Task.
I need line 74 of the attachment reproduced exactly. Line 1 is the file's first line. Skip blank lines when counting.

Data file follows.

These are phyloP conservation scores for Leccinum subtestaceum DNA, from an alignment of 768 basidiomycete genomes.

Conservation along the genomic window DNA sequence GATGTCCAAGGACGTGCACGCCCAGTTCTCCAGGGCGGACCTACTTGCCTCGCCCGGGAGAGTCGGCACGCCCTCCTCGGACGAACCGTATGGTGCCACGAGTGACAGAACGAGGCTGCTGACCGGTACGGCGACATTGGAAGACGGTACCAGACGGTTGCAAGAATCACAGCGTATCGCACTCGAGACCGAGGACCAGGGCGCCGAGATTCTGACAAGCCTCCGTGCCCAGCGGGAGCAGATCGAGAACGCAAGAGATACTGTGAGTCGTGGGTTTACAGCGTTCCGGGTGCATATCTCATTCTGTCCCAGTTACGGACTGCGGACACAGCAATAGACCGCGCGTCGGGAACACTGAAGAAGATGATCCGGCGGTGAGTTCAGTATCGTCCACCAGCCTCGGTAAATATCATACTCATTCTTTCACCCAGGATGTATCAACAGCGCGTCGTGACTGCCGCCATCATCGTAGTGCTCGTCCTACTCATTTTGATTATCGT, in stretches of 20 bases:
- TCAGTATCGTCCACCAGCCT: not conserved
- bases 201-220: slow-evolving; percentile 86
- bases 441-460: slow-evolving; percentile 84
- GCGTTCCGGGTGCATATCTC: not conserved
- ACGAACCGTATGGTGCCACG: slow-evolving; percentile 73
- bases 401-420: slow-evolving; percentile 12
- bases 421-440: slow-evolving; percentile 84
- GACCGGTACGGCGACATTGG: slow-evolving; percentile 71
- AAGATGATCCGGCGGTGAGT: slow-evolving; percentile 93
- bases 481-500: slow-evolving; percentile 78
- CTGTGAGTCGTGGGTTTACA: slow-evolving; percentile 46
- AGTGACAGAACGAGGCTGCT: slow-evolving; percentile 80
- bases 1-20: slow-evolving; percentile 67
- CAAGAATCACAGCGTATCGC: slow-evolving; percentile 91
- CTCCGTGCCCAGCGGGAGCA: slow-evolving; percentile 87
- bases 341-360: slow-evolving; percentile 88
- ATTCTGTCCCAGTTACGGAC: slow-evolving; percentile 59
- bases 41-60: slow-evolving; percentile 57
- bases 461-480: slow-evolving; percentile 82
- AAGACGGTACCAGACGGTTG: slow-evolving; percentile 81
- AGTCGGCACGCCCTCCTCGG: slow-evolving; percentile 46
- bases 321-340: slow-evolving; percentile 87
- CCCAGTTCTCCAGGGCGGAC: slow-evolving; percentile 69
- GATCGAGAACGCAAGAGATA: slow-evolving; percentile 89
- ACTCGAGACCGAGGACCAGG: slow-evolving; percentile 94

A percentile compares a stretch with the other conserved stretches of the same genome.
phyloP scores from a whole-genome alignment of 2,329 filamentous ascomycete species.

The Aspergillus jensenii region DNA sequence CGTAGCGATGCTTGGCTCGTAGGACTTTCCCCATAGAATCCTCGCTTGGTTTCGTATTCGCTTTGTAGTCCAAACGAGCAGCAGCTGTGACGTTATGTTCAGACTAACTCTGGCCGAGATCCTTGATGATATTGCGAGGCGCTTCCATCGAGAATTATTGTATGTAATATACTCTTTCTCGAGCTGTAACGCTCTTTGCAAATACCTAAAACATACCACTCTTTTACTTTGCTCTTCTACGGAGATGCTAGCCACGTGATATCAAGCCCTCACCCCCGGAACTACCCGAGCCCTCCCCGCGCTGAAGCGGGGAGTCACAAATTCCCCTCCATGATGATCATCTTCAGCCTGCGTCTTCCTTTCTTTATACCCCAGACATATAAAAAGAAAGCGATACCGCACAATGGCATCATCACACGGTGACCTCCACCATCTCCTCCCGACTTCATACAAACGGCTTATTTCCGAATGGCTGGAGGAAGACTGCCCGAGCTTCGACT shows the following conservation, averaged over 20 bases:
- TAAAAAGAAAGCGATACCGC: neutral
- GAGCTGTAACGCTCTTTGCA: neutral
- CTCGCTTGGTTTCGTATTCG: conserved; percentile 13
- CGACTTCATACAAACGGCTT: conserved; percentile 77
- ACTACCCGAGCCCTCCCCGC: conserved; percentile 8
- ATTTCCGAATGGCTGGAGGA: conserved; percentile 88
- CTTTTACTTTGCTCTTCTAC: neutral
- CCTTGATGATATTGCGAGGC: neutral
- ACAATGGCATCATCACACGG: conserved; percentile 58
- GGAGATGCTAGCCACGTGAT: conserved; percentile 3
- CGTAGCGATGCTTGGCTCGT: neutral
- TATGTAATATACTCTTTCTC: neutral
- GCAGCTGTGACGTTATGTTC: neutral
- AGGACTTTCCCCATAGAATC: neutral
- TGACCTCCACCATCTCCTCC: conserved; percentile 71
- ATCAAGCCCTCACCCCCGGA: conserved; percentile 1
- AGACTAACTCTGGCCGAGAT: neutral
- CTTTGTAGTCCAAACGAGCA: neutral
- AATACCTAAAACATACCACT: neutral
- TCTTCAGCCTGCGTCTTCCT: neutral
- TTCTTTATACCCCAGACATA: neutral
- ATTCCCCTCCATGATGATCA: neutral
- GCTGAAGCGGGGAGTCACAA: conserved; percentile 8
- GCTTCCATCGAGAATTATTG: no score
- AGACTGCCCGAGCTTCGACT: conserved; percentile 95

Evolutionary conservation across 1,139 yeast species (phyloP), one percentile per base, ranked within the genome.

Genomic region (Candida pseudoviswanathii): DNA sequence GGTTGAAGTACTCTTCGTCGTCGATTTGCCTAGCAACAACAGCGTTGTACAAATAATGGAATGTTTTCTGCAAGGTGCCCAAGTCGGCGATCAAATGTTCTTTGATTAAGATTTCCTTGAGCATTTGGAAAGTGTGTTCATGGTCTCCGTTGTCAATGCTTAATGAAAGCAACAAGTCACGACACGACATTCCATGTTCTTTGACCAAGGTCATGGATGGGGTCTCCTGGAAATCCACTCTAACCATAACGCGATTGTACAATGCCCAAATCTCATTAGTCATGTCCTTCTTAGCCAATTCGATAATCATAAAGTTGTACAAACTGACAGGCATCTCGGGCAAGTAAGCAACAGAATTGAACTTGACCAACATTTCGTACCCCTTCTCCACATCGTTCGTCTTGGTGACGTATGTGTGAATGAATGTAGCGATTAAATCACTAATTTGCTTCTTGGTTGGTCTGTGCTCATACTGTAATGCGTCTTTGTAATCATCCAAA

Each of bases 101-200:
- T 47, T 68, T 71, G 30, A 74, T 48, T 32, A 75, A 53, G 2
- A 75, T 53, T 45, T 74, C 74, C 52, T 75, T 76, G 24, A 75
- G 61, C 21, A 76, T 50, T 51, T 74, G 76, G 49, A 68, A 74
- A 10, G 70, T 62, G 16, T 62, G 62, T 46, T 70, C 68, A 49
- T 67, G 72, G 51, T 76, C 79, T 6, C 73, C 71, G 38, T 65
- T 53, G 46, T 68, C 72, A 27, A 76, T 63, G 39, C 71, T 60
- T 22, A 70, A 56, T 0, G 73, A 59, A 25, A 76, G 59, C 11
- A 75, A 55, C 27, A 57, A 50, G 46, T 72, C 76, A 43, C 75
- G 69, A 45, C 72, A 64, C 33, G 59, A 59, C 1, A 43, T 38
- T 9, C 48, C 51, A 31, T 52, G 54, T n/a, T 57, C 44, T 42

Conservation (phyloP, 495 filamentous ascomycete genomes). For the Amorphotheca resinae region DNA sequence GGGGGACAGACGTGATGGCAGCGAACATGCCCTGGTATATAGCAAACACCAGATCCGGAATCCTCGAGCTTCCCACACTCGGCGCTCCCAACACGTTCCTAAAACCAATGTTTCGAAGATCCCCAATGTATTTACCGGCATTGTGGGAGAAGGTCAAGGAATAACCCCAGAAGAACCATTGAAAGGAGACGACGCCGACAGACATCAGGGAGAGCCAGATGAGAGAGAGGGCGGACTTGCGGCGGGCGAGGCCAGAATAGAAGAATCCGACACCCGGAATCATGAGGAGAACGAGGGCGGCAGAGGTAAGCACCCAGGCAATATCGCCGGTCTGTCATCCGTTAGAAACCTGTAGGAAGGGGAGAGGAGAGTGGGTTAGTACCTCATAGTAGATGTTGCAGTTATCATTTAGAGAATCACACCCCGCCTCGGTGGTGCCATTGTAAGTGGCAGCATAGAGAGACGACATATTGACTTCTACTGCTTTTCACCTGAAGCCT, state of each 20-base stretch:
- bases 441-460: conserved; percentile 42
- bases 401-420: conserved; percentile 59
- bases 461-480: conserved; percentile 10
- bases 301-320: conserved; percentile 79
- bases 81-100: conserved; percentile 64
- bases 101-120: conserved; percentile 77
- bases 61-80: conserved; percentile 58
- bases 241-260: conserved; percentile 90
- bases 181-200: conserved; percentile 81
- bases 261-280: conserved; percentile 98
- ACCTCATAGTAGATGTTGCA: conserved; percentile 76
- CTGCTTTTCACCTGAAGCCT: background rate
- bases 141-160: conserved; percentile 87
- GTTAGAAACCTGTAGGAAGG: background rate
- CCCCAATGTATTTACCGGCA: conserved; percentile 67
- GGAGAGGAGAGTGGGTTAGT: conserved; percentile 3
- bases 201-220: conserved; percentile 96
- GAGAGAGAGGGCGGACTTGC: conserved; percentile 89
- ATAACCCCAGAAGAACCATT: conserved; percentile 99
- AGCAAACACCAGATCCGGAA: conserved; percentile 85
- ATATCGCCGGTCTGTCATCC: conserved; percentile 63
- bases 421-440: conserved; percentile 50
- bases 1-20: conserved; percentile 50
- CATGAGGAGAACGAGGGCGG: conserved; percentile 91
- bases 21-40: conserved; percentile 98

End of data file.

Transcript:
- bases 81-100: conserved; percentile 64